Is there any feeling more universally demoralising than googling your business, only to realise you haven’t even made the first page? What do all these other search results have that you don’t? Is it their fancy font choices? Their big-budget marketing teams? Is it because you got a bit overly clever, creative or out there with your business’ name to be properly ecommerce googleable?
Ok, if it’s that last one then yes, that is absolutely why. Call it something else.
Failing that, you’re likely falling victim to Google’s dreaded search engine optimisation (SEO) algorithm. At some point, Google in all of its wisdom has evaluated your website and, unfortunately, found it lacking.
How did this happen? Well, the folks over at Google give your site ratings in 3 categories: Expertise, Authority and Trustworthiness. E-A-T. The more EAT-ible Google finds your site to be, the more likely it is that you’ll be amongst the first search results when someone tries to find a site or store like yours.
So how do you make sure your site cuts the mustard? Read on to discover more of what it what it takes to be ecommerce Googleable.
It doesn’t take a lot of time on the internet to realise that sometimes people pretend to know a little more about things than they actually do. In fact, Sturgeon’s Law, named for science fiction writer and person who has been on the internet Theodore Sturgeon, eloquently states with regards to online content that: “90% of everything is crap.”(other laws in the same vein include Skitt’s Law: “Any post correcting an error in another post will contain at least one error itself.” And Cunningham’s Law: “The best way to get the right answer on the Internet is not to ask a question, it’s to post the wrong answer.”) Because of this, Google likes to make sure that people claiming to know something can back up that claim with dome good evidence.
To put it plainly, any expert needs to have credentials. Whether they be academic or based on life experience, to be an expert in the metaphorical eyes’ of Google, you need to be able to prove you know what you’re talking about. Add a few accomplishments to your ‘about us’ page. If you’ve got information about you personally on the site, make sure to mention either your business experience or what’s led you to become an entrepreneur, anything that can act as a paper trail that ends in Google’s algorithm deciding that yes, this is the website of a business and yes, the person running the show knows their stuff.
Google wants to make sure that when you search out your tax requirements for 2021, the top results are from ATO, not Cousin Benny’s homespun, advice blog about which taxes he thinks really matter (spoiler alert: Cousin Benny doesn’t pay his taxes). Have you ever gone to google a brand and had the top search result be an article about that brand instead of their actual site? You don’t want that. That means something has gone awry and for some reason, Google believes that article is a better authority on that brand than the people running the website. However, that doesn’t necessarily hurt you as, if the article is any good, can build brand awareness and reinforce your brand benefits.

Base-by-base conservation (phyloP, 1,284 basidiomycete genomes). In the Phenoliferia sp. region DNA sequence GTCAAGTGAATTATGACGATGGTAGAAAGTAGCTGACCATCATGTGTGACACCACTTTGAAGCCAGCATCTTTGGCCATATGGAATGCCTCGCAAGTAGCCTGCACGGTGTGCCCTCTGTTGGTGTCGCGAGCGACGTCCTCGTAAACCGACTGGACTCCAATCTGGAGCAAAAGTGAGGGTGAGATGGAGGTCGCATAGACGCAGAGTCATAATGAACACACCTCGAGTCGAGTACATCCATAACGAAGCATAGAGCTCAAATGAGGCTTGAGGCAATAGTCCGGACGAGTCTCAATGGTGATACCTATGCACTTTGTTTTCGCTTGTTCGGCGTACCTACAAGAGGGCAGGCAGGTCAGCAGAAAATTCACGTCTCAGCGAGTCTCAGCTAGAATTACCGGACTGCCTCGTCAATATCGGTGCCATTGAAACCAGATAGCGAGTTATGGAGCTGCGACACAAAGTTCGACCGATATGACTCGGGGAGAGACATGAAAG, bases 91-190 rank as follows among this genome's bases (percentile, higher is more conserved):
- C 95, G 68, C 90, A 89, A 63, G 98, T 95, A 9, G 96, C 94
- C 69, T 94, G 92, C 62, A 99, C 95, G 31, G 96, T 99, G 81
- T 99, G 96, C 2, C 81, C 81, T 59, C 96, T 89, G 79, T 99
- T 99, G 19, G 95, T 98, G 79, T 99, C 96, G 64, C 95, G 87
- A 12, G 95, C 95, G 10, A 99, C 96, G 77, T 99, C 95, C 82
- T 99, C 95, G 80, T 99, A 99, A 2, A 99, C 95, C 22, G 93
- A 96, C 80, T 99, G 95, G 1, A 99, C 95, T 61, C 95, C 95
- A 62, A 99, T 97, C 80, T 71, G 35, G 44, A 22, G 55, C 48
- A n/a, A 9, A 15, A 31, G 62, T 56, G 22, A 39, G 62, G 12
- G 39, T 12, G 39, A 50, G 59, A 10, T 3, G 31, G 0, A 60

But it you want to rely less on others and have your site front and centre, don’t hide the name of your brand 3-clicks deep into your site and make sure to update your Google Business information correctly to avoid any confusion. You’ll also need some corroboration from outside sources. The simplest way to tick this box is with reviews from outside sources. Anything that implies that your site is the most appropriate place to find information on your brand is a good start.
Once Google has established you’re the most informed, most influential site in charge of your brand, they want to know you aren’t using that position to scam anyone. If you’re reading this blog, you’re probably not in the business of taking people’s money and running for the hills. But be aware that in the eyes of your customers, a scam isn’t just a fraudulent operation. Plenty of eCommerce websites end up with low trust scores because the quality of their product isn’t reflected in their online presence. Think of every discount clothing brand that advertises beautiful garments, photographed perfectly on statuesque models that turns out to be ill-fitting and poorly made. Or that your brand routinely makes mistakes with shipping, loses items, etc. Whilst it’s not fraud in the ‘legal’ sense, but it does make you less trustworthy in the eyes of your customers and they will certainly have no problem in letting other people know about their poorer than expected experience.
Of course, you want to put your best foot forward when it comes to your products but make sure you’re setting your customers’ expectations correctly. Better for them to be dazzled by your over-performance than disappointed when you don’t measure up. It doesn’t take many reviews making liberal use of the words ‘dodgy’ and ‘duped’ to tank your trust rating and leave your EAT-optimisation hungry for ‘T’.
To make sure your site meets the standards for trustworthiness, ensure you have support contact details readily available. There must be some kind of mechanism in place for your customers to complain or seek help when things go wrong. This can sometimes be as simple as a social media link, as that creates a certain amount of accountability. However, we strongly recommend having a dedicated customer service contact to expedite the process for your customers and keep any hiccups from becoming social media fodder.
Once you’re EAT-ing like a king or queen and sales are flowing your way, we’d be delighted to help with all of you’re pick-pack and shipping needs. You can always give us a call on +61 2 9828 0111 (Sydney) or +64 9 263 8855 (Auckland) or drop us a note via the form below. Alternatively, you can find a full list of available services here.